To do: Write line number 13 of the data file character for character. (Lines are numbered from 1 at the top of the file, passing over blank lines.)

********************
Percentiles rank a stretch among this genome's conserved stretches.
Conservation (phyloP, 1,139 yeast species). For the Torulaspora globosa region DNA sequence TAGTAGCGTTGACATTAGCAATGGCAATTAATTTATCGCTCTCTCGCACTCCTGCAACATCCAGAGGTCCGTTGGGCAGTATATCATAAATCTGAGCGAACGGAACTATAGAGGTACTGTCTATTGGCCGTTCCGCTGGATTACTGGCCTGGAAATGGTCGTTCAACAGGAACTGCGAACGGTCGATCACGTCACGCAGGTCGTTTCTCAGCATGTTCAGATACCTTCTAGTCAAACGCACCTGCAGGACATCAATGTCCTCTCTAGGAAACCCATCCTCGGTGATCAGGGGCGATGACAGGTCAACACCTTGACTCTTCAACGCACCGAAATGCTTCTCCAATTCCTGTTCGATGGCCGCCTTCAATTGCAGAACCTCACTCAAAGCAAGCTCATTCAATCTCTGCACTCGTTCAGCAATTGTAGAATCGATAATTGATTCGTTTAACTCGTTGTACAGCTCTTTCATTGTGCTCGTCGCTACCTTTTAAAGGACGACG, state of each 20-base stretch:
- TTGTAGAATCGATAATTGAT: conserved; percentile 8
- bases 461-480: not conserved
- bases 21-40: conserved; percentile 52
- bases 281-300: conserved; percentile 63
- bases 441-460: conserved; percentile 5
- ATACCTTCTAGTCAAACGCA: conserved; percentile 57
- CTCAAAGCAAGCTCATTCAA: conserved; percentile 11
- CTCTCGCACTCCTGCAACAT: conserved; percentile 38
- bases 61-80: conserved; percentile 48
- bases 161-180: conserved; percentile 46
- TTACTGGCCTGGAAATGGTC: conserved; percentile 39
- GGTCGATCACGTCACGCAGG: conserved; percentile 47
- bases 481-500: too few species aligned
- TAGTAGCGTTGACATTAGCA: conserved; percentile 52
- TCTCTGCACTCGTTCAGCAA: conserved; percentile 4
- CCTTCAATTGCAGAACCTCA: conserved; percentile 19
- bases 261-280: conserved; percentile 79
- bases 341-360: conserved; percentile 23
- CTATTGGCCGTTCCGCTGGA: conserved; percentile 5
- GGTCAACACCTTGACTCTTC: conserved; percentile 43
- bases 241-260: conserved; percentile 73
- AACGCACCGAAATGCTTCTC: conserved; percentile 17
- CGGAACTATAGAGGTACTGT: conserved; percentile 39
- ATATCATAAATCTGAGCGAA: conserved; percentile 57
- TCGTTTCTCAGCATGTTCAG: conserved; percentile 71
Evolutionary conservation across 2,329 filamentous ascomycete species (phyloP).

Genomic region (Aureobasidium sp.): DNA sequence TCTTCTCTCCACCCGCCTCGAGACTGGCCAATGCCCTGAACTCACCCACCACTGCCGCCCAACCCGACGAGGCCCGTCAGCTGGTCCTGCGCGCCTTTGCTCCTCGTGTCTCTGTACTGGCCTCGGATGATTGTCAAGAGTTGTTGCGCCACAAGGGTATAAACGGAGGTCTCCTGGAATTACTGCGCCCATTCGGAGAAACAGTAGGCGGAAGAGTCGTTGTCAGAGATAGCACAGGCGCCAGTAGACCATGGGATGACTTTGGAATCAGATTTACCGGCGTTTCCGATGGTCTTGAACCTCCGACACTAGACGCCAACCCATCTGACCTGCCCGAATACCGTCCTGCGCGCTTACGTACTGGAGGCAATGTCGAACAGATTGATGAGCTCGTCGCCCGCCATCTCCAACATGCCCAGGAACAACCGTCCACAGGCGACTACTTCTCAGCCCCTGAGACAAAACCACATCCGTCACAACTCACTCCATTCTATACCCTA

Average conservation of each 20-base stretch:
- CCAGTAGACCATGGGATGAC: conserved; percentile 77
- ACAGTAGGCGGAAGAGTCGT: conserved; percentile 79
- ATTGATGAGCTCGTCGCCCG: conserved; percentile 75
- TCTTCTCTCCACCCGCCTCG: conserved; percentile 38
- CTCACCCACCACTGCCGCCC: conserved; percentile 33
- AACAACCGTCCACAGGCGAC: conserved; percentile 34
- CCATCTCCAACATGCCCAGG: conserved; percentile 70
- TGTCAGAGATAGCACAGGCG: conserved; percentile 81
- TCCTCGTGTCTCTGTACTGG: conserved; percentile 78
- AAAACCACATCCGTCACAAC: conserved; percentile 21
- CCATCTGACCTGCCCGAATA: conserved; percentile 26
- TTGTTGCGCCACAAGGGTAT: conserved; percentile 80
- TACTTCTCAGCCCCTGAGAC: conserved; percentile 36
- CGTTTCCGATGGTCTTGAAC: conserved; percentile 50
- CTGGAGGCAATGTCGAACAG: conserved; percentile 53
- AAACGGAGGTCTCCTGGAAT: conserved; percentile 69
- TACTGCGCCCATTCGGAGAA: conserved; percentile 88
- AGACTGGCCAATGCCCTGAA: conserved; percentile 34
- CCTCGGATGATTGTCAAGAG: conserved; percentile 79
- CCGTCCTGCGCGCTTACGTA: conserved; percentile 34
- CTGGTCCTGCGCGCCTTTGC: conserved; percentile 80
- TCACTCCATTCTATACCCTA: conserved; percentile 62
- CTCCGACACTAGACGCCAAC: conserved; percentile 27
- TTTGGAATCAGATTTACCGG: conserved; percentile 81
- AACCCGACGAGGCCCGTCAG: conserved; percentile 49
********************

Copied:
- TTACTGGCCTGGAAATGGTC: conserved; percentile 39